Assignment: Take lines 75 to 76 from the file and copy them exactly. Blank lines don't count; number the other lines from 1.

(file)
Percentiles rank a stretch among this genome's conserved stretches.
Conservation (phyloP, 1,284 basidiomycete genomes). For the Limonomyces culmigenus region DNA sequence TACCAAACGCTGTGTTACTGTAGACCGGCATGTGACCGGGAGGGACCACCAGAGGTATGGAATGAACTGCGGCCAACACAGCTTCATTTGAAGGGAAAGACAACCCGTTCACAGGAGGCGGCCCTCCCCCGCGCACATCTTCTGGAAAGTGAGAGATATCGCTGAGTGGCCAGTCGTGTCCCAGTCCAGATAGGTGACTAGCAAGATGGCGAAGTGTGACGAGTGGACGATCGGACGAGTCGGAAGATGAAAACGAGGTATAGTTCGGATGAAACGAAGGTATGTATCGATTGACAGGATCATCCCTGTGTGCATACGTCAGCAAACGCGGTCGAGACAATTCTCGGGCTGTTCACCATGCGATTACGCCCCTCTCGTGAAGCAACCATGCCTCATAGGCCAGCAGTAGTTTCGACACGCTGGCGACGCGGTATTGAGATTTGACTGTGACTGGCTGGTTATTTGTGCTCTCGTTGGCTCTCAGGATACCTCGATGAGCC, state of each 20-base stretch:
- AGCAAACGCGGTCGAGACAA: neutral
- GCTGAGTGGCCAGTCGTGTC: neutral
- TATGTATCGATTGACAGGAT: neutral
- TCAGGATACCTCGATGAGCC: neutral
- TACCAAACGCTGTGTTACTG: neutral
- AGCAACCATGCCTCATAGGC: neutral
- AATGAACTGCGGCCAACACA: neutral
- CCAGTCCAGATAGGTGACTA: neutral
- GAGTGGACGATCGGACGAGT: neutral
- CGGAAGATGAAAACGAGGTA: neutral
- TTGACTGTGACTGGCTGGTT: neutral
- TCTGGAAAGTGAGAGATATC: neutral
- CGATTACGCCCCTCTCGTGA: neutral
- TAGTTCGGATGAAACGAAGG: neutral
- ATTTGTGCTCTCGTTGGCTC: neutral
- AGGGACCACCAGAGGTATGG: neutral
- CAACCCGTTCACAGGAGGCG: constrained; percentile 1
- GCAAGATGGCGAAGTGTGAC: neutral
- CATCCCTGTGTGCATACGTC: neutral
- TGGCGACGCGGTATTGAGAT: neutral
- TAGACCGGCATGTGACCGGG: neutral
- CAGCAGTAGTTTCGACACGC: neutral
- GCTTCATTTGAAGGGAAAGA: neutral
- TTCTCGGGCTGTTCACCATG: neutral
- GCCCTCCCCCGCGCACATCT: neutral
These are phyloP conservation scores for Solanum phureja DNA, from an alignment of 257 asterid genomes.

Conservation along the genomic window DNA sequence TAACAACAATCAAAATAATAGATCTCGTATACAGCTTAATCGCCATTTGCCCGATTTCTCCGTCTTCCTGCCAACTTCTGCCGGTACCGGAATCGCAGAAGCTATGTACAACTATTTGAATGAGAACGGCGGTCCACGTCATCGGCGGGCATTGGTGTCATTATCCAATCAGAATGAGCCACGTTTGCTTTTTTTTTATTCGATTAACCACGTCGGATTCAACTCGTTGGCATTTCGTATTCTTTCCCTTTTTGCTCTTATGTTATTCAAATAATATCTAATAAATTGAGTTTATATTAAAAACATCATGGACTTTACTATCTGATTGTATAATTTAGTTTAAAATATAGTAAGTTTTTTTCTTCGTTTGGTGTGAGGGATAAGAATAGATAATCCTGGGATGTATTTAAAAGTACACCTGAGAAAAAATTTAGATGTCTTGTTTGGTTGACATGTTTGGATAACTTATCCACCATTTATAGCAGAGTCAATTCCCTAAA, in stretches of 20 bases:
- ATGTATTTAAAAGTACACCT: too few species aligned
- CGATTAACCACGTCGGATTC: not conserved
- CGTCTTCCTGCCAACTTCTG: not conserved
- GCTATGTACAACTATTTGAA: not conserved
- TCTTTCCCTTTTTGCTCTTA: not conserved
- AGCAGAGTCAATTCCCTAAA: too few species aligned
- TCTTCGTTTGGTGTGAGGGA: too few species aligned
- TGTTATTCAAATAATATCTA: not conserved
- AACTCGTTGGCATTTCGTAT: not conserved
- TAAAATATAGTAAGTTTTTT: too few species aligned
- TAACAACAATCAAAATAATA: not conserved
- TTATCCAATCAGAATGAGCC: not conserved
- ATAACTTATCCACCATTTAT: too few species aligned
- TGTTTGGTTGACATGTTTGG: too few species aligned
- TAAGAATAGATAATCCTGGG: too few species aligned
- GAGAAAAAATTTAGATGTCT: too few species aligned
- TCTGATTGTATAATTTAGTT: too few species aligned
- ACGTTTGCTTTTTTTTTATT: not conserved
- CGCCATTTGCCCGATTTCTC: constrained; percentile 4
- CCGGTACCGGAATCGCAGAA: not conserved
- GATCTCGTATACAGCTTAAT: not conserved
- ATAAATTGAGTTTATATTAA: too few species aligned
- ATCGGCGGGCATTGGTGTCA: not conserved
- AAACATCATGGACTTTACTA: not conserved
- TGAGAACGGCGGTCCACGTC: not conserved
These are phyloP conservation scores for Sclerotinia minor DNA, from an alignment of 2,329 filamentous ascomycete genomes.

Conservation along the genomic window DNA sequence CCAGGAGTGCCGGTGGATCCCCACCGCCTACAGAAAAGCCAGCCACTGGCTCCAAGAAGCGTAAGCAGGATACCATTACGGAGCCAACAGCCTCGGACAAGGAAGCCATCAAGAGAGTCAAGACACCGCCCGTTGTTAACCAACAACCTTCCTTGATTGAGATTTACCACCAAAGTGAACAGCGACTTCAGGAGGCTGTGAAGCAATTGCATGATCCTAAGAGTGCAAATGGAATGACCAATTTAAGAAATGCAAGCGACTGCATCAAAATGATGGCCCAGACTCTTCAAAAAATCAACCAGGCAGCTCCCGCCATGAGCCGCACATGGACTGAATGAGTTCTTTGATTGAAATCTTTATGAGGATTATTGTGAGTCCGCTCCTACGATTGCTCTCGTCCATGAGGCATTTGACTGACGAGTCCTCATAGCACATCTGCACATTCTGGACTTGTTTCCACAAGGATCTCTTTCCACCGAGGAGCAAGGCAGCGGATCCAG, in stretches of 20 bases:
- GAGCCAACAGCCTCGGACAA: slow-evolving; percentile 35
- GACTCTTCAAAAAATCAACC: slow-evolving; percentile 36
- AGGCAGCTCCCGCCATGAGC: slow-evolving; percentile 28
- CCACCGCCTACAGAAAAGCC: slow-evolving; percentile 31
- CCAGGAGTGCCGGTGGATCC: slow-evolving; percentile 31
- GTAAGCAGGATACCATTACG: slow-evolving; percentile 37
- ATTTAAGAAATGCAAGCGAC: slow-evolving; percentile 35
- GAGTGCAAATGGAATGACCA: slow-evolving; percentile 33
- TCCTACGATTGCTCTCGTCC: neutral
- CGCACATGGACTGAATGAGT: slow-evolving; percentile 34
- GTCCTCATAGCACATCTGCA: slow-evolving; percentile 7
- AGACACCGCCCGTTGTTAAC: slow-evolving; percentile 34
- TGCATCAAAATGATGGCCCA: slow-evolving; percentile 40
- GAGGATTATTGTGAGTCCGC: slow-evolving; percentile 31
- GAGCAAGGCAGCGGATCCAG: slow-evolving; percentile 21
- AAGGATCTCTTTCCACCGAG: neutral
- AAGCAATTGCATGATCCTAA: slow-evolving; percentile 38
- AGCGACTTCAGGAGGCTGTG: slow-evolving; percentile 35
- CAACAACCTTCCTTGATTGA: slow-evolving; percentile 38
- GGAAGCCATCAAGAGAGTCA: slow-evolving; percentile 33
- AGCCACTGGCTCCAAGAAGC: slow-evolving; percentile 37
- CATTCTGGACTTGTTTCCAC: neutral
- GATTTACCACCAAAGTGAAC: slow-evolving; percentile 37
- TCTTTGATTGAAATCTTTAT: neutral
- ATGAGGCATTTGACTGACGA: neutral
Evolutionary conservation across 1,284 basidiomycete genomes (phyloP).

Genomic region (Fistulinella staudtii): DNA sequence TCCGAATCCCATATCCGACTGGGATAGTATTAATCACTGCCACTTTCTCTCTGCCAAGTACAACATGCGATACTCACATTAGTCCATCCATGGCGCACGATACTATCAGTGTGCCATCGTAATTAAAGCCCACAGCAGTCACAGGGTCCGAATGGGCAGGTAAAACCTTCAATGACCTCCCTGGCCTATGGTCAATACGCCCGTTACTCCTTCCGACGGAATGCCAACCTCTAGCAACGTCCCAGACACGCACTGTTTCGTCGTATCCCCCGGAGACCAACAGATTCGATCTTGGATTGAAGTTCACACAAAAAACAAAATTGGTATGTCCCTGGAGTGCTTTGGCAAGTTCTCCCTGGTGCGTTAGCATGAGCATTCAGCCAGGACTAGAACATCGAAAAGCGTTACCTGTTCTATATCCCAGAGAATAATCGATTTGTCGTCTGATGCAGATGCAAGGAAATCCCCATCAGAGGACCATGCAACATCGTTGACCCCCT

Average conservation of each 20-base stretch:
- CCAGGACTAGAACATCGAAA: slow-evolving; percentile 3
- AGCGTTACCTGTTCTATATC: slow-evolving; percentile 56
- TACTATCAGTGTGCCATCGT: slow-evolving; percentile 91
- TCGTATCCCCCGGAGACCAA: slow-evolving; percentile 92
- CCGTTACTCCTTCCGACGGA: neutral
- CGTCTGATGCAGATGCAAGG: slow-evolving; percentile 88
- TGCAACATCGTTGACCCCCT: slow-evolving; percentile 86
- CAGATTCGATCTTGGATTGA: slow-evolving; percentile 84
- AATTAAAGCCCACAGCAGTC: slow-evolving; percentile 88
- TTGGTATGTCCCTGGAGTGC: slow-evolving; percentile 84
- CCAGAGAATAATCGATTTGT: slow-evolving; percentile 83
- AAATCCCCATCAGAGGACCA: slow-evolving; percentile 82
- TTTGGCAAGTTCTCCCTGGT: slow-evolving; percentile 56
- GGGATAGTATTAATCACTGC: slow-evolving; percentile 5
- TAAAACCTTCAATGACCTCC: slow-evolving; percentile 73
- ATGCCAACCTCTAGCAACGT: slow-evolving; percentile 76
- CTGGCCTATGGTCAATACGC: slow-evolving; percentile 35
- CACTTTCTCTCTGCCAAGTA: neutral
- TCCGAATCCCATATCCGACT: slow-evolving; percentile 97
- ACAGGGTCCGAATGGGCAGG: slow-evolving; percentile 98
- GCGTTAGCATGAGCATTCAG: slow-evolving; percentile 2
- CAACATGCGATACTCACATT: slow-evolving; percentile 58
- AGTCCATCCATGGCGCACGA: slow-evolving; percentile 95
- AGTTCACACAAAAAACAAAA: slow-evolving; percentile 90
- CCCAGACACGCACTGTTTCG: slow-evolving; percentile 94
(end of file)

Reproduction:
- CAACAACCTTCCTTGATTGA: slow-evolving; percentile 38
- GGAAGCCATCAAGAGAGTCA: slow-evolving; percentile 33